Narrative plays a big role in building the public will to solve homelessness. Dominant narratives about people experiencing homelessness focus on individuals making bad personal decisions, which often lead to ineffective and dehumanizing solutions – like clearing tents and throwing out people’s belongings, including ID, medications and what they need to survive. That’s why we’re […]
Housing Narrative Lab launched one year ago. Over the last 12 months we’ve been busy creating a 360 degree view of narrative change by… Researching data-driven strategies that grow the public’s understanding of homelessness. Our messaging focuses on justice and equity and the root causes of homelessness. Training grassroots communicators, national leaders, journalists and others so they have the knowledge and tools […]
How Person-Centered Language Amplifies Calls To Action By Amanda J. Richer Imagine living your life as a person whose entire personhood is swapped out for an adjective that describes not who you are, but where you live. I think we can all agree that’s degrading. But describing someone’s experience certainly doesn’t have to be dehumanizing. […]
Housing Narrative Lab is offering small grants to organizations like yours to build narrative power around the country. Housing Narrative Lab’s latest research identified narratives that help people better understand that homelessness is the result of systemic causes, such as a severe lack of affordable housing, racist and exclusionary housing policies and jobs that don’t […]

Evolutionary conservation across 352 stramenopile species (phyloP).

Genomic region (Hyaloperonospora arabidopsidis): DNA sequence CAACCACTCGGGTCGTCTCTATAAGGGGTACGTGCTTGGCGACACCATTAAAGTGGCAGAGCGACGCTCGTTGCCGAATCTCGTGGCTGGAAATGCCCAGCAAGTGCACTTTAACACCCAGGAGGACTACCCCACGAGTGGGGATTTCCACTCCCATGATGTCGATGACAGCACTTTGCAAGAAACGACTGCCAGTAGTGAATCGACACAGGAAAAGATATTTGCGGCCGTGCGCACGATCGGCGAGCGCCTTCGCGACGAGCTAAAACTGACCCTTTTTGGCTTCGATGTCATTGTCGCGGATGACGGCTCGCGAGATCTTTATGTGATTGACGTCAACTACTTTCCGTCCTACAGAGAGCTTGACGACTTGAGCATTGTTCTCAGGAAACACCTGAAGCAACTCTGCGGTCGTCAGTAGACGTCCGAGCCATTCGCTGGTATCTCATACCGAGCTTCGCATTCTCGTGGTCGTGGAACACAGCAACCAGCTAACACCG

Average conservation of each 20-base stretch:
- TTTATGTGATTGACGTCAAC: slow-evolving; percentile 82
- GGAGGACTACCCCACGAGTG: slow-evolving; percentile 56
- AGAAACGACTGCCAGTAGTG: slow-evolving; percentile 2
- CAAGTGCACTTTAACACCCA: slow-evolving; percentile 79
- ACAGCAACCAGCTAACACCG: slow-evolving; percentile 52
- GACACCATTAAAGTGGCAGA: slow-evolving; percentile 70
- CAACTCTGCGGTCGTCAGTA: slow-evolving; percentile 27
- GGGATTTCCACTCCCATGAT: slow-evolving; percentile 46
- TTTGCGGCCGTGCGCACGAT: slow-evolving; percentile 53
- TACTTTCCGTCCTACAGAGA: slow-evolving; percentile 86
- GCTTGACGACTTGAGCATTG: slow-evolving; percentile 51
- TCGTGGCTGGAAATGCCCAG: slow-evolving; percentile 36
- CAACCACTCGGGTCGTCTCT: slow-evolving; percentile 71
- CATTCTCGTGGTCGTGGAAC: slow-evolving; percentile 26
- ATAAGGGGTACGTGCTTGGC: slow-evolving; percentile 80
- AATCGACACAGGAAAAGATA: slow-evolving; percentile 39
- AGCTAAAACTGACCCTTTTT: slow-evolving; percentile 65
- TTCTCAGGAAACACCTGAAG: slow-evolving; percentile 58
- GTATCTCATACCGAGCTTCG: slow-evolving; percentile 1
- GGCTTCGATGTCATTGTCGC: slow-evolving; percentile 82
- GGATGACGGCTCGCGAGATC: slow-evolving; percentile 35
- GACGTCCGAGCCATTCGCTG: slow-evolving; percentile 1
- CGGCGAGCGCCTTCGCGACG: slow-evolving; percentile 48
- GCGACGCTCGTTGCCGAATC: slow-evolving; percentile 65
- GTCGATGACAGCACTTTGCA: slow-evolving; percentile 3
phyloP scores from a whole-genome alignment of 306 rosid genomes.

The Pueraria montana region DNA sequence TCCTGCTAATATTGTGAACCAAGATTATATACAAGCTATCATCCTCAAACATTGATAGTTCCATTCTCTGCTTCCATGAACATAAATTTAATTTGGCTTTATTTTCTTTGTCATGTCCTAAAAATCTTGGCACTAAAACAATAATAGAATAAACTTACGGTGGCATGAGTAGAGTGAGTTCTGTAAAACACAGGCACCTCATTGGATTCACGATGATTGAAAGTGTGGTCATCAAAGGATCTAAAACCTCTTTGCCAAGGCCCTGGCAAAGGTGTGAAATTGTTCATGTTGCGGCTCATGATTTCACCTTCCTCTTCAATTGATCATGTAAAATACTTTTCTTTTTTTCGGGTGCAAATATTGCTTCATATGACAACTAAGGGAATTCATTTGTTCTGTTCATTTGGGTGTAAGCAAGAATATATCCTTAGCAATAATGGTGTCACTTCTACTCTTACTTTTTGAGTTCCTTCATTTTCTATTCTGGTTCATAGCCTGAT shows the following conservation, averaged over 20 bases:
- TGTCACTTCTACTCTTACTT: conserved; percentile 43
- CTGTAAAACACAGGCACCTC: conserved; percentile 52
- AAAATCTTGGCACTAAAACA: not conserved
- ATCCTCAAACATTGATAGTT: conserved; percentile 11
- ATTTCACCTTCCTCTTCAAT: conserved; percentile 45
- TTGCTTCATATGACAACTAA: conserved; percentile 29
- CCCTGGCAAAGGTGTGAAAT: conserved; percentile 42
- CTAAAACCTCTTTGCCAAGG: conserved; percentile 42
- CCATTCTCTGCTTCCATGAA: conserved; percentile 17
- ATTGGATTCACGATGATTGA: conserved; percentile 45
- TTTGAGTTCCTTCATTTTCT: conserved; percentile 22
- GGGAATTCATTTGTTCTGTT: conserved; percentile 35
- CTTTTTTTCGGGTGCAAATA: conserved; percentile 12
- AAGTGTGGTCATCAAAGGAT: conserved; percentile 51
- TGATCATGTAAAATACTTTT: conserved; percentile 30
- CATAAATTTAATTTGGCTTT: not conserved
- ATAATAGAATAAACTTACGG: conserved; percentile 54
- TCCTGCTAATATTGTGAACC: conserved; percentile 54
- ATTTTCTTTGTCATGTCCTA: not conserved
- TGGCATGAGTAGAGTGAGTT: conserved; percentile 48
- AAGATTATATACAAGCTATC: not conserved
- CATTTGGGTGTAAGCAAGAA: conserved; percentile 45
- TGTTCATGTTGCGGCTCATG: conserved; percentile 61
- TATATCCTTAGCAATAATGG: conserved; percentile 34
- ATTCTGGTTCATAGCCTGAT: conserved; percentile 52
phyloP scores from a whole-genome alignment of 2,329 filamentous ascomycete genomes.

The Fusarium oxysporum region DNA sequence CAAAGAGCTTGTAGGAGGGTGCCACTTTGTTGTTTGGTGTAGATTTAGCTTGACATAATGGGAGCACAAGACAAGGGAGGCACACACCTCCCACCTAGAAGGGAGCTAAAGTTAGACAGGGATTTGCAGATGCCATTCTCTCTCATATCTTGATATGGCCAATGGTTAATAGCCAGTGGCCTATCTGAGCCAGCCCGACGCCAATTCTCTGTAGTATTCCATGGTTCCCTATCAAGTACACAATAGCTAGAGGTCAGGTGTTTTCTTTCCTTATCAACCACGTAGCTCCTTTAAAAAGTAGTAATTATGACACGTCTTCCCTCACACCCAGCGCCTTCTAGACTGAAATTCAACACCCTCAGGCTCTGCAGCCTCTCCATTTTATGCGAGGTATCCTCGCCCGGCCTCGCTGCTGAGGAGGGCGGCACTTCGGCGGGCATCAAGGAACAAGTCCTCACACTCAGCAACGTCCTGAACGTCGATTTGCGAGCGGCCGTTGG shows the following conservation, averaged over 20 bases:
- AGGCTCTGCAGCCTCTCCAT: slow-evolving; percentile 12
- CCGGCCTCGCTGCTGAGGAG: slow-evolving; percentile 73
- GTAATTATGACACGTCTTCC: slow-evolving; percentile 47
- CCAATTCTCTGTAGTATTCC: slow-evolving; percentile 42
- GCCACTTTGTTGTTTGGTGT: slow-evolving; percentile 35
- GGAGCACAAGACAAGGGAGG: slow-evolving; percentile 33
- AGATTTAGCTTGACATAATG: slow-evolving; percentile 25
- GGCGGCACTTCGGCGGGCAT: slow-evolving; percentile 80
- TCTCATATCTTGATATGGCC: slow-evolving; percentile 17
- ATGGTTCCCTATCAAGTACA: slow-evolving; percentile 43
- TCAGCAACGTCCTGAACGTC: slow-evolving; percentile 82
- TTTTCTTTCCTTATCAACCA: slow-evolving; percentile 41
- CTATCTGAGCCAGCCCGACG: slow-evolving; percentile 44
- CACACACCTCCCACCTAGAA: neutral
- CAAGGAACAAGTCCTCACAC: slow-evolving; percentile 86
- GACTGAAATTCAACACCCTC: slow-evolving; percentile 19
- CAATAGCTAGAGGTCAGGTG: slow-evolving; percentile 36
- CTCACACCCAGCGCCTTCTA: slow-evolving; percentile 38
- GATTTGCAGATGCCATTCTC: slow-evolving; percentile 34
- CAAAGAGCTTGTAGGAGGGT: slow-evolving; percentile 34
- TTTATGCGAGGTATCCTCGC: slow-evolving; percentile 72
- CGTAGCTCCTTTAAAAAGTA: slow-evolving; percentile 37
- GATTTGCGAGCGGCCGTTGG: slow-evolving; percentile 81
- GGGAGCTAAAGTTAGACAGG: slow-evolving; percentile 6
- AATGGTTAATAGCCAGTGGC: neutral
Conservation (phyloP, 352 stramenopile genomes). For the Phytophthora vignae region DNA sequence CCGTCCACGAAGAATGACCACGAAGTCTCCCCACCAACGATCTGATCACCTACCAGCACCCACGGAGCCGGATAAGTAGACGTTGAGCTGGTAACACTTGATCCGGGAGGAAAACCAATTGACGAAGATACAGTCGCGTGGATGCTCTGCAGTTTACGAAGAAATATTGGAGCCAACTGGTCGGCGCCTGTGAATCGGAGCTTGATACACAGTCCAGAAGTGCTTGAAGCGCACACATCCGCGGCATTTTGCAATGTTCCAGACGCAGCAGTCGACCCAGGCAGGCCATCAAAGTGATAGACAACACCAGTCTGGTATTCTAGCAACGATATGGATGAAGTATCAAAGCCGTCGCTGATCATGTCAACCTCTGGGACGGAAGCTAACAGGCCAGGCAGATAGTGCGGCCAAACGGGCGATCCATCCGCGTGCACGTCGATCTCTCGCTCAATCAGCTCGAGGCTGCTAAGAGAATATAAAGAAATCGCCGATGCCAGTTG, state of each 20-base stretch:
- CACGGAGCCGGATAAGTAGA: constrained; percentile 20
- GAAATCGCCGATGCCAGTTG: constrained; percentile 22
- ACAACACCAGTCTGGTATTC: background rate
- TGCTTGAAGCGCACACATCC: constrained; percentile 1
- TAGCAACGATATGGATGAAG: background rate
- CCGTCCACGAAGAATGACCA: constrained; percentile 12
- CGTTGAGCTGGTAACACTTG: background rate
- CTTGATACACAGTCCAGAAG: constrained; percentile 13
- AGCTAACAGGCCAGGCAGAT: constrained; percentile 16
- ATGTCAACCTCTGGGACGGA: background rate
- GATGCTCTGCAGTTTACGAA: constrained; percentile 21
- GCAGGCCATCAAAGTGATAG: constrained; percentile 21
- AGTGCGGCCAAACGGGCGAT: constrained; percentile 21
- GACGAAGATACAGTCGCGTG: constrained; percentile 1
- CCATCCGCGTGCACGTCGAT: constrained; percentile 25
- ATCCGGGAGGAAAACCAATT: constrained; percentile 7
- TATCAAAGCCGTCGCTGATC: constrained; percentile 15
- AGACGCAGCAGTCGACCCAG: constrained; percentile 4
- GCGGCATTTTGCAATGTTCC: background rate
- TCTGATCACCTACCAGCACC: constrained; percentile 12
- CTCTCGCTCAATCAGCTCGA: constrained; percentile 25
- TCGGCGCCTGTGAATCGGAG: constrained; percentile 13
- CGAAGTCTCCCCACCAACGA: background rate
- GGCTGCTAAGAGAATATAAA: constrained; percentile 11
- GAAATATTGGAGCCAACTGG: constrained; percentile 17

As we continue to work together to solve homelessness and housing insecurity, many of us have come to recognize the crucial role that narrative plays in building the public will to solve homelessness. Dominant narratives about people experiencing homelessness rooted in individual failing and personal choice are harmful and lead to ineffective and sometimes dehumanizing solutions. That’s why we’re working to build a transformative narrative that recognizes that housing is a human need and necessary for everyone in our community to thrive.
No matter what kind of storyteller you are, all writers are committed to telling effective stories.This is especially important when it comes to exploring sensitive topics like homelessness and housing insecurity, where the language used can be the difference between an advocacy-based piece and one that further marginalizes an already impacted group of people.